Author(s): Duraiswamy N, Cesar JM, Schoephoerster RT, Moore JE Jr
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Abstract Platelet deposition has been shown previously to depend on convective transport patterns, visualized by the instantaneous streamlines. Previous attempts to quantify hemodynamic studies of platelet deposition have been limited to 2D geometries. This study provides a physiologic assessment of the effects of stent geometry on platelet deposition by using actual 3D stents. Human blood with fluorescently labeled platelets was circulated through an in vitro system producing physiologic pulsatile flow in a compliant tube in which Bx Velocity, Wallstent and Aurora stents were implanted. Computational fluid dynamic models of the stents provided flow data to aid in explaining localized platelet deposition. Regions of constant flow separation proximal and distal to the strut exhibited very low platelet deposition. Platelet deposition was highest just downstream of flow stagnation regions due to convection towards the wall, then decreased with axial distance from the strut as flow streamlines became locally parallel to the wall. The nearly helically recirculating regions near the Bx Velocity stent connectors exhibited complex fluid dynamics with more platelet deposition, than the smaller separation regions. Localized platelet deposition was heavily dependent on flow convection, suggesting that arterial reaction to stents can be modulated in part by altering the hemodynamics associated with stent design.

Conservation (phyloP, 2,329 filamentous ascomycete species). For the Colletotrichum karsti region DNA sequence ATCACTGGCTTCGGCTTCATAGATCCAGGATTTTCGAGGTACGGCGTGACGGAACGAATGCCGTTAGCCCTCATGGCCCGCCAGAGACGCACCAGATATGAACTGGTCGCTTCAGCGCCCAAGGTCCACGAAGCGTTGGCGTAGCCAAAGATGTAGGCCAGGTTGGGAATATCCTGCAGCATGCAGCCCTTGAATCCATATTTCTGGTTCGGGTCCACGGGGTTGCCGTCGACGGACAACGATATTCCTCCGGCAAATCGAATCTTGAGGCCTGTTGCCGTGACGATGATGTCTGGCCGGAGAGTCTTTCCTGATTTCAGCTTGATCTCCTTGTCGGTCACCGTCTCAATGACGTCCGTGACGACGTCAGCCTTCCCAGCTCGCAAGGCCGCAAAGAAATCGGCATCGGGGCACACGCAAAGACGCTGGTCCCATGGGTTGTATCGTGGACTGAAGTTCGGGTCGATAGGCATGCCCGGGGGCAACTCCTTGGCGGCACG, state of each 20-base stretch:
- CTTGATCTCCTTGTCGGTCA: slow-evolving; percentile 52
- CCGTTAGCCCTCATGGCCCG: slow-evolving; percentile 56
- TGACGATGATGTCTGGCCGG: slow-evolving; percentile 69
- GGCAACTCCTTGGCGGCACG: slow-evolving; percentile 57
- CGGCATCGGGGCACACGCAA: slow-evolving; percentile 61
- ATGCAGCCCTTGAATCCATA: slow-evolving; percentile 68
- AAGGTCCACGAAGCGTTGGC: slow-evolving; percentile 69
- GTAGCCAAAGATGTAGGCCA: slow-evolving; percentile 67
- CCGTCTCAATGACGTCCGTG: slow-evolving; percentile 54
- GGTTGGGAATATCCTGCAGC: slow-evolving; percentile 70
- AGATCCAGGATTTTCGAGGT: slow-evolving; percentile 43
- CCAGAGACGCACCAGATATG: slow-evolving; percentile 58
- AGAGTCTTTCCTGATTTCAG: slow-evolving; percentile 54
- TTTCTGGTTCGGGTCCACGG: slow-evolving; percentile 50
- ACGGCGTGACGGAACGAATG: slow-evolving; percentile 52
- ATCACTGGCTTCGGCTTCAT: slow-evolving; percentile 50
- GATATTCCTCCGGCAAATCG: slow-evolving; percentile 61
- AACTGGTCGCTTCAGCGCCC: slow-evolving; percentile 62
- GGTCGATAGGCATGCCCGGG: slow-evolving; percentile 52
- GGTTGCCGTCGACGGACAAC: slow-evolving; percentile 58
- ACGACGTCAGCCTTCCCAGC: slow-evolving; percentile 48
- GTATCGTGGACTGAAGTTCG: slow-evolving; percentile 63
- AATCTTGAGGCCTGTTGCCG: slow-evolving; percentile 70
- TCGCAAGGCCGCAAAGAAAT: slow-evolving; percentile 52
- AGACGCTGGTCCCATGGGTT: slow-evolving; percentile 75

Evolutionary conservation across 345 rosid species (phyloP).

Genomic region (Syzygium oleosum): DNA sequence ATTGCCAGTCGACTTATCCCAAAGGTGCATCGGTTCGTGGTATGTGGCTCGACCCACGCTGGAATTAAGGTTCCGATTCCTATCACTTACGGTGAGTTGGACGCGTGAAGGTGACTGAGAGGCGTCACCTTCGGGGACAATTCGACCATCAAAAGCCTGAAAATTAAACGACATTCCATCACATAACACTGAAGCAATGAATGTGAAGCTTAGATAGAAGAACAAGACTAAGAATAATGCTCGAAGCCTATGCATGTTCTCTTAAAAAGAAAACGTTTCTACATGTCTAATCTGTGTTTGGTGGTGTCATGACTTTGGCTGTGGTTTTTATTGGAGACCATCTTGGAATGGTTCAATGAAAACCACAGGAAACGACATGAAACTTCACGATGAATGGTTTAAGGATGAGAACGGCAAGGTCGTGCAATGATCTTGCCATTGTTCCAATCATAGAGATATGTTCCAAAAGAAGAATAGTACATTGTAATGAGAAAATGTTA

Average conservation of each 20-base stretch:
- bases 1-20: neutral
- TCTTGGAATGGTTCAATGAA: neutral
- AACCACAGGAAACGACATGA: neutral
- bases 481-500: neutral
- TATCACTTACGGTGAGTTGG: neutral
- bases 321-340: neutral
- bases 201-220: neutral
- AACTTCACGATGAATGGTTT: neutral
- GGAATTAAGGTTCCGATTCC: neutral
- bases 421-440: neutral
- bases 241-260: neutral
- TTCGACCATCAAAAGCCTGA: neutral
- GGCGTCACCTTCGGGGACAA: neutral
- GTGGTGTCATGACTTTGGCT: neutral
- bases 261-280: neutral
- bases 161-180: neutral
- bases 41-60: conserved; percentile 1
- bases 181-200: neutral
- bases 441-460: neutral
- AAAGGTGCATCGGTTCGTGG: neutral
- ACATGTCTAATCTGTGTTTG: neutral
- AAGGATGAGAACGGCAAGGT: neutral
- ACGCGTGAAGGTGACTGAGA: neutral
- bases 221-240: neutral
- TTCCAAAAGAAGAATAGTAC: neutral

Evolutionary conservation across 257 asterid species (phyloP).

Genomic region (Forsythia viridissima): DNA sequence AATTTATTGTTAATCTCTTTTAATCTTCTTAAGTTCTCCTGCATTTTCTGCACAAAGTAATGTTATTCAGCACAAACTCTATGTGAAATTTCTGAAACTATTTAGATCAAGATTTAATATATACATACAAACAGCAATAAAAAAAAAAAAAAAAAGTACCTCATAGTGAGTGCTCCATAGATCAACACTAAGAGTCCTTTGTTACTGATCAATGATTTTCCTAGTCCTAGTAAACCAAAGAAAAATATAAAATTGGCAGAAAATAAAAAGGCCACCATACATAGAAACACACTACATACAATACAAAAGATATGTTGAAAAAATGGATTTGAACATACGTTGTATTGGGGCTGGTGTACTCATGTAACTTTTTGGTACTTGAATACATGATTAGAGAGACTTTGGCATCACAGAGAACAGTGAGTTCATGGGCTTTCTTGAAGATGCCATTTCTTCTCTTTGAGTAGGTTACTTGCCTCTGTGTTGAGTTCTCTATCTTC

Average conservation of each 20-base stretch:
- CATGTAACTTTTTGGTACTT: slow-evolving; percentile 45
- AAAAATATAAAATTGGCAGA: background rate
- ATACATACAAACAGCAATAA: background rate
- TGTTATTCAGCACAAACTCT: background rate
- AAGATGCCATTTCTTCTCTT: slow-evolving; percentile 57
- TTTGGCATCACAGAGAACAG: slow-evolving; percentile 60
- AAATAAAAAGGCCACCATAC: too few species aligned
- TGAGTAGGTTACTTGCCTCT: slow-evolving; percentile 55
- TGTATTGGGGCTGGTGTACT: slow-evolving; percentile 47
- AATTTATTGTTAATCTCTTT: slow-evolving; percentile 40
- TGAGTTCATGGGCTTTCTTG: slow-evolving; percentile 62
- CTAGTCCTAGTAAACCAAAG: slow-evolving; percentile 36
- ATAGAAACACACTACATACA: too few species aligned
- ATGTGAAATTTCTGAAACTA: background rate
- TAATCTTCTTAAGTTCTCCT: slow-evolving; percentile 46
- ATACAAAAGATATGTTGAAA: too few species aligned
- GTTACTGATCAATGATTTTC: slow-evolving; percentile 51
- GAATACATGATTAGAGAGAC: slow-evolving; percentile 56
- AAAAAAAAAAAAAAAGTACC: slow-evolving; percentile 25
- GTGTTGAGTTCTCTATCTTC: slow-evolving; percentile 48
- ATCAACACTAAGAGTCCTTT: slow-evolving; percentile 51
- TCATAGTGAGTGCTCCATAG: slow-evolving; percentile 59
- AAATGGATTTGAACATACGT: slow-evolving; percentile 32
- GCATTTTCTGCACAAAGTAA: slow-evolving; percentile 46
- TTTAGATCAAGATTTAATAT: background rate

This article was published in Biorheology
and referenced in Journal of Biotechnology & Biomaterials